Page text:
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J Immune Based Ther Vaccines. 2010 Nov 16;8:6. doi: 10.1186/1476-8518-8-6.

Antiviral activity of Engystol® and Gripp-Heel®: an in-vitro assessment.

Author information

1
Biologische Heilmittel Heel GmbH, Baden-Baden, Germany. Roeska.kerstin@heel.de.

Abstract

BACKGROUND:

Infections with respiratory viruses can activate the innate immune response - an important host defence mechanism in the early stage of viral infection. Interferon (IFN) release, triggered by virus infection, is an important factor in establishing an antiviral state, where IFN activation occurs prior to the onset of the adaptive immune response.The two ultra-low-dose combination medications, Engystol® and Gripp-Heel®, have documented efficacy for the treatment of the respiratory infections. However, the underlying antiviral mechanisms remain elusive.

METHODS:

It was the goal to investigate whether Engystol® and Gripp-Heel® display antiviral activity in a prophylactic treatment protocol (2, 24 and 48 h pre-incubation) using a plaque reduction assay and whether the medications affect the release of type 1 IFN in virus-susceptible cell lines and human peripheral blood mononuclear cells (PBMCs).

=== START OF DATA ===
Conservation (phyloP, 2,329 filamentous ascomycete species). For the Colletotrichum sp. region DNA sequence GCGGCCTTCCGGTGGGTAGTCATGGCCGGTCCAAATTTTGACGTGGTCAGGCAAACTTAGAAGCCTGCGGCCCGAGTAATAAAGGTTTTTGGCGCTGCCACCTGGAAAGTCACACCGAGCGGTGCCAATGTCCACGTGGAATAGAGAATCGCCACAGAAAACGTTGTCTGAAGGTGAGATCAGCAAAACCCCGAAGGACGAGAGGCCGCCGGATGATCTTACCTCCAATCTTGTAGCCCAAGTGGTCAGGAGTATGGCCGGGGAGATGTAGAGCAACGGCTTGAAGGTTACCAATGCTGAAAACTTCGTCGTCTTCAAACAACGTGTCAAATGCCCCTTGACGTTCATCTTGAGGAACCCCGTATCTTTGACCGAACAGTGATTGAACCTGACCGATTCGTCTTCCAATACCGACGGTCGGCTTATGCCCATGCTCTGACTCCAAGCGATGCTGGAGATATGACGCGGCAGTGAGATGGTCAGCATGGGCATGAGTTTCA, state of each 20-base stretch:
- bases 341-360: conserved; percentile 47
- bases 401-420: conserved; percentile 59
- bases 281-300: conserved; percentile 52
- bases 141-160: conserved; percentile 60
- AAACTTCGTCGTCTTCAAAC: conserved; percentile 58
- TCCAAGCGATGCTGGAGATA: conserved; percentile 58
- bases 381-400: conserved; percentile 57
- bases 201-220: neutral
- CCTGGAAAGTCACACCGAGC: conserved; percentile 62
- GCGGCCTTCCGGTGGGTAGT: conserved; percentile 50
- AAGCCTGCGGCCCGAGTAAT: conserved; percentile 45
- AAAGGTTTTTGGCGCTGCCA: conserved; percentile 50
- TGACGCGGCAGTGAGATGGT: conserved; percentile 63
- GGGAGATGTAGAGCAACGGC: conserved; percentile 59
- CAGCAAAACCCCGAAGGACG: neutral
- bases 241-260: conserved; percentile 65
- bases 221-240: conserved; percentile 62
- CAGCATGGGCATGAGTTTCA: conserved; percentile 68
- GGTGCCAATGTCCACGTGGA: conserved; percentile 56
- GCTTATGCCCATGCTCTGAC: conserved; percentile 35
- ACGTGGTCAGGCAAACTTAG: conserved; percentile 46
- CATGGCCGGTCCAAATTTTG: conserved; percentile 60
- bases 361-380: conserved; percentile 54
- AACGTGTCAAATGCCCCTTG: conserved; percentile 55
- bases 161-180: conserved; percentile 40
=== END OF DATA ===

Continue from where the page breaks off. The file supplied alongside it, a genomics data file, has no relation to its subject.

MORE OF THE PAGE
RESULTS:

Both medications demonstrate prophylactic effect against viral respiratory virus replication. However, when the incubation was continued for up to 5 days, both medications exhibited a pronounced antiviral effect which was dependent on the pre-incubation time. Moreover, in co-stimulated HeLa cells as well as in activated PBMCs Gripp-Heel® and Engystol® demonstrated an increased type 1 IFN production.

CONCLUSIONS:

Engystol® and Gripp-Heel® inhibited the replication of a variety of respiratory viruses. Additionally, we showed that pre-incubation affects the magnitude of the inhibitory effect differently for the various tested viruses. Both medications stimulate type 1 IFN release in different cell systems which suggests that their antiviral activity may be mediated possibly via modulation of the antiviral type 1 IFN host response.

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